Edit - results are mostly in. Welsh Labour and Plaid Cymru, the parties behind this progress, make up around 2/3 of the Assembly. The Welsh Conservatives, and their undying dream of reinstating grammar schools, lost seats, while UKIP, a party which prides itself on having policies on nothing beyond not liking foreigners, has won seven seats on the regional list for the first time. Horrific, but the voice of reactionism doesn't look like it's going to drown out that of forward thinking any time soon!



36 comments:

  1. I'll admit reading this makes me a little envious - it's exactly the sort of system that all common sense and academic research supports so why on earth we're holding up Chinese cramming as an aspiration I do not know! I can only hope that this side of the border we made enough fuss this year that someone somewhere might take notice! That or Wales is going to start becoming very popular!!

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    1. It's still got a way to go here, but I think it's moving on the right track now - looking to Scandinavia and exploring what they're doing which encourages children's well being generally, not just their academic ability. x

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  2. The system in the UK scares the hell out of me. As the mother of a 5 month old it makes me seriously consider home schooling when her time comes... #effitfriday

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    1. I've got a few friends in the States who home school, but I don't know if it's really something for me. I'd have to see how she got on in mainstream schooling first, I think. x

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  3. We're not at the SATs stage yet and to be honest I'm dreading BB leaving reception and going into year one... #effitfriday

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    1. I've got a couple of years yet, but it's already flying past!

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  4. I wish we lived in Wales. Sounds so much more sensible and forward thinking, the way they've done things education wise. It's crazy here. I don't get the comparing us do China thing either?? Why are we comparing ourselves to them? #effitfriday

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    1. Whenever they talk about China's academic success I kind of think, well, yeah, the Chinese way would be great for a government - a population of people who do as they're told and are too afraid to complain! lol x

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  5. I totally agree. Teaching to exam isn't really useful. You might get good grades, but what do they really mean? Sure, you can repeat information parrot fashion but how much of it do you really understand? Children need to be taught research skills, active learning and how to establish if information is true or false. That would set them up so much better for life. #effitfriday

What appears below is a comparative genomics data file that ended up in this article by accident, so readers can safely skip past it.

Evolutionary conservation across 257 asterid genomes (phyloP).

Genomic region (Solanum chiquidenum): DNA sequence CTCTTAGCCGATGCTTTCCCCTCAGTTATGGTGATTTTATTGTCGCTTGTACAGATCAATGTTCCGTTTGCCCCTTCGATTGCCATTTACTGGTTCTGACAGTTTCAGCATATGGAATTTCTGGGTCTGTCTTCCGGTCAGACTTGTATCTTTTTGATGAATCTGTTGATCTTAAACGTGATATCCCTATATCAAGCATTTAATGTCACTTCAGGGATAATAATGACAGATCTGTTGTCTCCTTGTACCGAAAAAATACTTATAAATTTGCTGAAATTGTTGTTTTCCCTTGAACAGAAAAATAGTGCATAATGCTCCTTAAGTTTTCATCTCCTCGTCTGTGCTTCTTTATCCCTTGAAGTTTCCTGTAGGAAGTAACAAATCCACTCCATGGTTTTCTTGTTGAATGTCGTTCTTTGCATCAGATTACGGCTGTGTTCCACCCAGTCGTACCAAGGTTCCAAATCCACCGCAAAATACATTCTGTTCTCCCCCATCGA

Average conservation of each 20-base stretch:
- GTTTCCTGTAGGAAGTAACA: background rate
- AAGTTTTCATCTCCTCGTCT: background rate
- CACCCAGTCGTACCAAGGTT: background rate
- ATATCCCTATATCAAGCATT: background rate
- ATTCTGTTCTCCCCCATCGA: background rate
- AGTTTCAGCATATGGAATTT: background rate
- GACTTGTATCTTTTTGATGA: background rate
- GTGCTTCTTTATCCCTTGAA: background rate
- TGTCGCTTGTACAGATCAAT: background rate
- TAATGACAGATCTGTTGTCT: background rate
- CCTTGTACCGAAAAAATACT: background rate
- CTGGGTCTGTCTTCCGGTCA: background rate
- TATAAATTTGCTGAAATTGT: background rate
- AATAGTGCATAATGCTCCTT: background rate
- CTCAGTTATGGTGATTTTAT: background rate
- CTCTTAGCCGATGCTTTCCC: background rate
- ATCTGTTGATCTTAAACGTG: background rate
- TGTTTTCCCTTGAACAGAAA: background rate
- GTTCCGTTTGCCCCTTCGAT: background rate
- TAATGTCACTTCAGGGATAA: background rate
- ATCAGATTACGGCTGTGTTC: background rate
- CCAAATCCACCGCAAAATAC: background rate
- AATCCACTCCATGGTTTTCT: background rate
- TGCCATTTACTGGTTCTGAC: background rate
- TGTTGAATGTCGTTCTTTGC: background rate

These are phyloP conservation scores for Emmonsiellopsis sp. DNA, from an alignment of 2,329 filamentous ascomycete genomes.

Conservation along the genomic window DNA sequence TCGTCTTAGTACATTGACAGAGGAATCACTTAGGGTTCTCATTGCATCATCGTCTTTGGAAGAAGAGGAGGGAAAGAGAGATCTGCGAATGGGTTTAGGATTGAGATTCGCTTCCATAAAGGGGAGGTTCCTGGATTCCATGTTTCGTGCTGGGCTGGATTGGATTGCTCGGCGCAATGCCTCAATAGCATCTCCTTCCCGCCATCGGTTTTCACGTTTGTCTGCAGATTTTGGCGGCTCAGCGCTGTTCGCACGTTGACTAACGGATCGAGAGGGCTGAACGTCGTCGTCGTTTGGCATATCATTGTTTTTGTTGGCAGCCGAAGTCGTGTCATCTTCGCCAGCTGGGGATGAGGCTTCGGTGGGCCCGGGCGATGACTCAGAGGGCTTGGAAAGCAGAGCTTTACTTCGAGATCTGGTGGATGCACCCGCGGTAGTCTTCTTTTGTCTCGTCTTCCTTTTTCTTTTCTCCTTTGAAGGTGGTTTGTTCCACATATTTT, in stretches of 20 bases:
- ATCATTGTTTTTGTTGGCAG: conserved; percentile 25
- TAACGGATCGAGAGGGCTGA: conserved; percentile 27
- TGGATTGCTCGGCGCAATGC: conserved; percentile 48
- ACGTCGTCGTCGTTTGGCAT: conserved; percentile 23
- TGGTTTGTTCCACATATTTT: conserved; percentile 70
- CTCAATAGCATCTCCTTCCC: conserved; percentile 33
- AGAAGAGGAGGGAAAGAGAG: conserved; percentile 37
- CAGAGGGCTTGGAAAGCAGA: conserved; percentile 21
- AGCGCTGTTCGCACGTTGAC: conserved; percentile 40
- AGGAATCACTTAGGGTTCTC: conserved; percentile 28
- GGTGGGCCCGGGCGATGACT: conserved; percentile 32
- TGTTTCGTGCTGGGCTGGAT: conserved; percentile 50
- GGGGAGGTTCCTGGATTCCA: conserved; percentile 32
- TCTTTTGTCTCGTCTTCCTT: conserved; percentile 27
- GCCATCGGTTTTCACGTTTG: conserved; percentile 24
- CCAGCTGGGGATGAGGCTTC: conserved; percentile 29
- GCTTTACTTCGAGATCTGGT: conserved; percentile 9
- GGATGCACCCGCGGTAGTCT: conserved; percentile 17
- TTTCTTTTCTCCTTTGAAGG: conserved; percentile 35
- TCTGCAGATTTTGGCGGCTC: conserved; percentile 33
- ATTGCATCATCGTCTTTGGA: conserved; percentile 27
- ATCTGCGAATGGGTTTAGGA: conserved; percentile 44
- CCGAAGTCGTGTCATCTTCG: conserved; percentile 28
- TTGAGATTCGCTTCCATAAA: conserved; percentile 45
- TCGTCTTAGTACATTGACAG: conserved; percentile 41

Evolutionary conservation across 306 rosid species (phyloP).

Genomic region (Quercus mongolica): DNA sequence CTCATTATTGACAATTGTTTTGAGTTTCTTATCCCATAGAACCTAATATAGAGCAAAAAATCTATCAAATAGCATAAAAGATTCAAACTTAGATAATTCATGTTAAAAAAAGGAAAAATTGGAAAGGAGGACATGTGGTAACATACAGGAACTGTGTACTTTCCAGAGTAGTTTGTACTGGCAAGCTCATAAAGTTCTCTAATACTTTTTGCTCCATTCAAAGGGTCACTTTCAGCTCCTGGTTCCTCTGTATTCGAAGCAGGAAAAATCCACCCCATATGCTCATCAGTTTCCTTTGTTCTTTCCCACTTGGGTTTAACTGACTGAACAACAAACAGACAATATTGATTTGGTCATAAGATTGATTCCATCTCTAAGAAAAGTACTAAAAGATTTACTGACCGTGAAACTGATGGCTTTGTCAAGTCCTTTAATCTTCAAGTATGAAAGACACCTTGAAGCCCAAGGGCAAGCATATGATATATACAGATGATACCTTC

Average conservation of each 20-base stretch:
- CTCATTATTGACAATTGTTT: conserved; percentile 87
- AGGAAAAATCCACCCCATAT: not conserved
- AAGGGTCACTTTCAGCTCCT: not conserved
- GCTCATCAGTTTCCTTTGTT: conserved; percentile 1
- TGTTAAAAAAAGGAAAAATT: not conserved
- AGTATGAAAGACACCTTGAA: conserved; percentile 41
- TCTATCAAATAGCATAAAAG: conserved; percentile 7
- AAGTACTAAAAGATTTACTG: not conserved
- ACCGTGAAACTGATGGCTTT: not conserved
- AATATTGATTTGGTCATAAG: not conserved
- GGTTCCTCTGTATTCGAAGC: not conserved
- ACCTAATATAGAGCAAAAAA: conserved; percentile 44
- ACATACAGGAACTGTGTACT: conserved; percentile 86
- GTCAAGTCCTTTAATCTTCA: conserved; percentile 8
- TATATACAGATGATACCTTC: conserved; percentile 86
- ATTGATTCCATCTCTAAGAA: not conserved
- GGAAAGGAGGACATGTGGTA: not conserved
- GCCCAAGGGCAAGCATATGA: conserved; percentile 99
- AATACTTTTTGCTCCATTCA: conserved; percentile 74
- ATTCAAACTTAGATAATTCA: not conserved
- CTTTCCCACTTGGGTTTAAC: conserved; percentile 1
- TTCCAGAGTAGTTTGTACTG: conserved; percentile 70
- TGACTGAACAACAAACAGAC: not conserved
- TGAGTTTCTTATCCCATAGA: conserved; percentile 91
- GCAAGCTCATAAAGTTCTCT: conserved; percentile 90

Debbie

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    1. Exactly. It's improved a lot since, but I remember having big problems joining the dots between subjects because everything was so compartmentalised. This is maths, this is history, this is whatever, and never shall they meet. It's the broad strokes schools really need to get right to give people that grounding. x

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  6. Is there room for a little one? I'm coming over! Wales is just across the bridge from me, the housing is cheaper and the mountains beautiful. What's not to love? There's an influx of immigrants coming in from England....#effitfriday

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  7. I live in the U.S. and this is one of the many reasons I homeschool. I don't want my children labeled. I want them to be kids, and to learn how to think creatively! Thanks so much for sharing this awesome post! Hope you have a wonderful weekend :)

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    1. Thank you! That's the big thing for me, I don't want my daughter to be told how to think. She needs to be given the skills to discover things for herself, and make her own mind up about them. x

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  8. I really enjoyed this intelligent and informative post. I didn't know about the Welsh system, lucky you! It makes me so sad to think that my 2 year old will be sitting exams in just a few years. Sad and angry. It's ridiculous. You are so right in saying that our little ones shouldn't be told how to think, this rigid system will not work. Hopefully we can get the best out of them in home life. #KCACOLS

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    1. Thank you! :) I really think the education reforms happening here are the right way forward - though I know there are plenty of people who think they're too wishy washy, and we should have more competition and testing. I just feel that very few people actually enjoy that highly pressured style of learning, which has a big knock on effect when it comes to adult learning, and learning for enjoyment's sake. x